The FDA takes an average of 7.3 years to finalize rules that determine its regulation process, a study published in the February issue of Health Affairs found. Rules associated with cost-benefit analyses take the longest to review, and longer review times often mean the final rules are less stringent than the ones proposed initially.
The Unified Agendas of Federal Regulatory and Deregulatory Actions and Regulatory Plans provide annual data on the rulemaking process. Investigators led by Harvard University graduate student Thomas Hwang used these data to identify agency rules pertaining to drugs, devices, biologics, vaccines and blood products that went into effect between 2000 and 2012 and closely examined the rulemaking process.
There were 40 significant rules the agency issued between during that time, which were about 10 percent of all the FDA’s medical product rules throughout those years. For 20 of those, the agency performed cost-benefit analyses and nine of these represented an economic impact of $100 million or more. In the other 11, cost-benefit analyses were required.
It took an average of 7.3 years to finalize these rules. The pre-rule and post-rule phases took up the most time. The entire process took longest with the rules involving cost-benefit analyses, and the economically significant rules had a combined cost of $7 billion and benefits of $11 billion. In general, as the rulemaking process carried out, the FDA’s estimated benefits decreased by 15 percent and the costs increased by 25 percent.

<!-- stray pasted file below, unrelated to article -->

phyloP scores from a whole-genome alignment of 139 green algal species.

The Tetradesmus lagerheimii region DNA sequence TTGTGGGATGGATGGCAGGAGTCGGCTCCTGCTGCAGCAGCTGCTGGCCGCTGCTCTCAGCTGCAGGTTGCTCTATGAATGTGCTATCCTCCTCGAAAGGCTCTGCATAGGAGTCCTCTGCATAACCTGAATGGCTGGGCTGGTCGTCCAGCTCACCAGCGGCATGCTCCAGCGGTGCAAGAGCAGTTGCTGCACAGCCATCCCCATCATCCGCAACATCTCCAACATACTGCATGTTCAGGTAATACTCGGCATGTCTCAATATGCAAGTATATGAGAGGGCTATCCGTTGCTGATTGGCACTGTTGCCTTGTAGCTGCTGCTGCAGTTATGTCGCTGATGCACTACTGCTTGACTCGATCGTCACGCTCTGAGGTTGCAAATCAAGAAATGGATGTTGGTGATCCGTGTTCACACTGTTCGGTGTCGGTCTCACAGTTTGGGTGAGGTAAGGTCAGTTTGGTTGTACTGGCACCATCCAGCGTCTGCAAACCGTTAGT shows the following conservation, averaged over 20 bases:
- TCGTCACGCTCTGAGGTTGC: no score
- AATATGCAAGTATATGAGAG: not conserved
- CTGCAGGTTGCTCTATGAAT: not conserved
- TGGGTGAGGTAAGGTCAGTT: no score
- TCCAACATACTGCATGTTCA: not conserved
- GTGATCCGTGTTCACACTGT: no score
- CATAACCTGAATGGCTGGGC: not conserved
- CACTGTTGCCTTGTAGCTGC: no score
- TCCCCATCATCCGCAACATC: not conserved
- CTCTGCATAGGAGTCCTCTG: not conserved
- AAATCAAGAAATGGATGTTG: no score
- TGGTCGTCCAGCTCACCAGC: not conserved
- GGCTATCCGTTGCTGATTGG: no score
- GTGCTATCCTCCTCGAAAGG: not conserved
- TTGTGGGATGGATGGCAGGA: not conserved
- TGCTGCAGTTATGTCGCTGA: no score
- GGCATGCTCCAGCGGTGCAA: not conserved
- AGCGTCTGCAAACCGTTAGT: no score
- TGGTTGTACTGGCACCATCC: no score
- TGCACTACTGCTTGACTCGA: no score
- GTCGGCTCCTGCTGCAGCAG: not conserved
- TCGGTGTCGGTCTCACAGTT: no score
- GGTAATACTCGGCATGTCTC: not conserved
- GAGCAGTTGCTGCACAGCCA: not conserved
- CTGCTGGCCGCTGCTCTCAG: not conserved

The agency’s Office of Information and Regulatory Affairs reviews reduced rule stringencies for the rules with longer review times. An example of a rule with such reductions included postponing effective dates for the removal of metered dose inhalers containing environmentally unsafe chemicals.
The investigators also found that about 75 percent of public comments were available in electronic format for only four of the 40 rules. About half the comments came from industry, and requests for less stringent requirements among those four rules were 12 times more likely to be generated by industry.
Based on their findings, the authors called for more transparency in the rulemaking process.
“We recommend improving FDA’s rulemaking by allocating additional resources to increase efficiency and by embarking on initiatives to promote transparency by the FDA and other parts of the executive branch,” they wrote.